The far-reaching impact of the technology revolution of 2007 with the launch of the Apple iPhone is not to be underestimated. Across every industry, Apple has had a profound influence through the psychological effect of how consumers expect technology to interact with them. People now expect good design as part of their visual communication and interactivity with information. In obsessing over simple, intuitive design, Apple sets a new standard for visual communication. It was necessary to design a completely original visualization experience because when converting from the real estate of a computer monitor to a 3.5-inch screen, smart choices must be made to effectively communicate visually and create intuitive interaction with the device. Not that Apple has always done this perfectly, but it has always focused on aesthetics and the user experience.
Lindy Ryan
in the book, “The Visual Imperative: Creating a Visual Culture of Data Discovery.”

Great point by Lindy Ryan above, but I’d probably suggest that Apple re-set consumer expectations about 5 years earlier with the iPod.  Anyway, here’s what a typical OSS looks like today:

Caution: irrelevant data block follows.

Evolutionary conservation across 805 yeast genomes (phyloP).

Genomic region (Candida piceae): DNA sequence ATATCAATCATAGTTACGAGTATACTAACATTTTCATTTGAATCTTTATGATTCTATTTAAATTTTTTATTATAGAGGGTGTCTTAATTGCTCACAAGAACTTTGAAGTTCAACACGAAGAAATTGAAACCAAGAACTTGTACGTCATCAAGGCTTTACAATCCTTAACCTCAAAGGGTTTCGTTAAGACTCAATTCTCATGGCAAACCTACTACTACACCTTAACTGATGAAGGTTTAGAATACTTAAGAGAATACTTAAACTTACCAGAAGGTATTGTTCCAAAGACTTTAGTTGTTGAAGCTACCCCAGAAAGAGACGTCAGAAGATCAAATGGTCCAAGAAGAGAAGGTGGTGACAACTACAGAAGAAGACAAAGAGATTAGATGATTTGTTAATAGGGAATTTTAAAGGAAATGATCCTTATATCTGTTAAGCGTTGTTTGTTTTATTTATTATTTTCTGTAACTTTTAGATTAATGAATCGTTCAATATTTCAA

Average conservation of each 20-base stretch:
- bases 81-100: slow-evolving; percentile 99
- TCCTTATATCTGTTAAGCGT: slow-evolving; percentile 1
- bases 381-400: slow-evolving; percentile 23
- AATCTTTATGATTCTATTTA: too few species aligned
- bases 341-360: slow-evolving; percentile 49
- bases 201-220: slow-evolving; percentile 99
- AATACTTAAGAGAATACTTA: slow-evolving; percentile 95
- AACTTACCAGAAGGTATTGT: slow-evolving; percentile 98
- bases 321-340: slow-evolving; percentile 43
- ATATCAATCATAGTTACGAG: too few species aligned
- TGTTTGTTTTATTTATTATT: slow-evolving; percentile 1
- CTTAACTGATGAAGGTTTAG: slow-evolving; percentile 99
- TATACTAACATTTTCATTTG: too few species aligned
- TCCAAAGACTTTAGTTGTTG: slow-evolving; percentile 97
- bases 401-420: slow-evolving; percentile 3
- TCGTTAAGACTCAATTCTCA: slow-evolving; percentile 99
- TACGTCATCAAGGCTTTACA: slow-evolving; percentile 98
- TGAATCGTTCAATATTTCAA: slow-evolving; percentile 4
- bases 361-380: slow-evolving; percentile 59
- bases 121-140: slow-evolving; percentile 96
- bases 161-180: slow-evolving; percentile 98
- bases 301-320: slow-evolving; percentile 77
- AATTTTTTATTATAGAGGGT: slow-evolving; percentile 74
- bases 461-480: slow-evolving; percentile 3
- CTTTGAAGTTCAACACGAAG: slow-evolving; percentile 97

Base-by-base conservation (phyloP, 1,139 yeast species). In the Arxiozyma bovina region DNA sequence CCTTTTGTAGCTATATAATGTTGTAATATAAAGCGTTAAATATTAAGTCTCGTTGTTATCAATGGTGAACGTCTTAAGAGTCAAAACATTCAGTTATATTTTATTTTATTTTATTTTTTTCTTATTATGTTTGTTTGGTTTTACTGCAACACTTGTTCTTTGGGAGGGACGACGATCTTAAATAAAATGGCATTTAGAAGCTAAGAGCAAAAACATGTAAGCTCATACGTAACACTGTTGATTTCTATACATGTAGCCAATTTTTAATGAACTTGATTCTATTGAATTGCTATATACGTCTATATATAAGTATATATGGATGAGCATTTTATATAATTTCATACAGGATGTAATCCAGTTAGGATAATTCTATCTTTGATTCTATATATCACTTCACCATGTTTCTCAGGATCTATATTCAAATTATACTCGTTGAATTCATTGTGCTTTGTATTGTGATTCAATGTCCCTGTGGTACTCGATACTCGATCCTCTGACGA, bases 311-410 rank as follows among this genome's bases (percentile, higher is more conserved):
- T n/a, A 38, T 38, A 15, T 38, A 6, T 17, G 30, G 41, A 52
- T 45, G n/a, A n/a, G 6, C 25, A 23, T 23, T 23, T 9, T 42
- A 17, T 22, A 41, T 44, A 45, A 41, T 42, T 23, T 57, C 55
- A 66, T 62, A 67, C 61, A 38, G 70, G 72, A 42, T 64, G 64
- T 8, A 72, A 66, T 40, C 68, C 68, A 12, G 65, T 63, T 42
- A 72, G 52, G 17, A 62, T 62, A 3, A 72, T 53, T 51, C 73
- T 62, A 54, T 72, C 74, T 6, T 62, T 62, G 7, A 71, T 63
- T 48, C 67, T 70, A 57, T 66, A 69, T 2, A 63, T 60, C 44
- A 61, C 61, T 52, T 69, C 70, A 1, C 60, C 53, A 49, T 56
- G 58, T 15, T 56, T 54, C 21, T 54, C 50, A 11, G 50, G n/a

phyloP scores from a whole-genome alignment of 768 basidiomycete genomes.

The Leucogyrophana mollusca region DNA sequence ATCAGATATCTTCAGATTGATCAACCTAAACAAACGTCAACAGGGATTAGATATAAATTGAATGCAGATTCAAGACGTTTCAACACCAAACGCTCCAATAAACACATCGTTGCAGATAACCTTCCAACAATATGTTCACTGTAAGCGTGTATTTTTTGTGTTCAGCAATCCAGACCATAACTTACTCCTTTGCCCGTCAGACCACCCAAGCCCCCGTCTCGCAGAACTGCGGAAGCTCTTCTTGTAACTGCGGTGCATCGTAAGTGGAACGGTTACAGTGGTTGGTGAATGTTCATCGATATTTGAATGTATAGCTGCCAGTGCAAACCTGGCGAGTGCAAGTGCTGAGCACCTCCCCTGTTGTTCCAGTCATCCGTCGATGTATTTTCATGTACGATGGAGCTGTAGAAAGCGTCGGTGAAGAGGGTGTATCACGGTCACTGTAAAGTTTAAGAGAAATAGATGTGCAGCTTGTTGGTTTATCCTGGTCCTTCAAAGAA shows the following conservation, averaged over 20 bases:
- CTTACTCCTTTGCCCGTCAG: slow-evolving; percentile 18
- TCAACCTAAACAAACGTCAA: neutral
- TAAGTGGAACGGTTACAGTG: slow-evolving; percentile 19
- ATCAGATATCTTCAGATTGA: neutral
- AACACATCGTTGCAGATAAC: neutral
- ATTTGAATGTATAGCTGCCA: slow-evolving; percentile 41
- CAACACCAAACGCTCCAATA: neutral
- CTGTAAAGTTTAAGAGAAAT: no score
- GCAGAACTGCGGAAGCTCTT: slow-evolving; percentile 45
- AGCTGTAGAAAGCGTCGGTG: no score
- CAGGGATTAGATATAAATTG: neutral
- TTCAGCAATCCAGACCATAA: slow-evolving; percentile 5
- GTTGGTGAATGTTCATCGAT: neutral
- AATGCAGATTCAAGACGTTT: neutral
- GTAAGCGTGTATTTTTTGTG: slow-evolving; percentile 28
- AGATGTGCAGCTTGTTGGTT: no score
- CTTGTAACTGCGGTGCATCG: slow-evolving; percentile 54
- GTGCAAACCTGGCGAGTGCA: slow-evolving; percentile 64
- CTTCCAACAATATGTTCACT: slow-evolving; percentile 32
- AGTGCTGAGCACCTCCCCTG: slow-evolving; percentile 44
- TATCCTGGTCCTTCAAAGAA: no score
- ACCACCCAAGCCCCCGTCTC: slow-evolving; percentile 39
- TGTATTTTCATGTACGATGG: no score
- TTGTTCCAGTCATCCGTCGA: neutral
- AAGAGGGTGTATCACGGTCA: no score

Current OSS UI

Not exactly clean and elegant. Go on. Tell me it’s not true? How many OSS have you used that have a User Interface as cluttered and un-intuitive as the tongue-in-cheek sample shown above?

What if we took the perspective of having to design our OSS for a 3.5″ screen? Would we have to simplify? Would we have to reduce the design and workflows down to their very essence?

Humour me. Just as an experiment, what happens if you set exactly this task to your OSS UI designers (do you even have UI / UX designers or just devs)? Then ask them to expand any learnings back out to the full-sized monitors. I’d love to hear what you come back with.

Put it this way, I’m doubting the designs will be worse.

OSS death in The Matrix

84 percent of employees are “matrixed” to some extent, meaning they serve on multiple teams
Gallup Report: “State of the American Workplace.”

Like me, you’ve probably worked on some highly functional OSS teams as well as some dysfunctional ones. Perhaps you’ve even worked with teams that have had elements of both.

Today I reflect on what have been the ingredients of the highly functional teams I’ve been lucky to work with.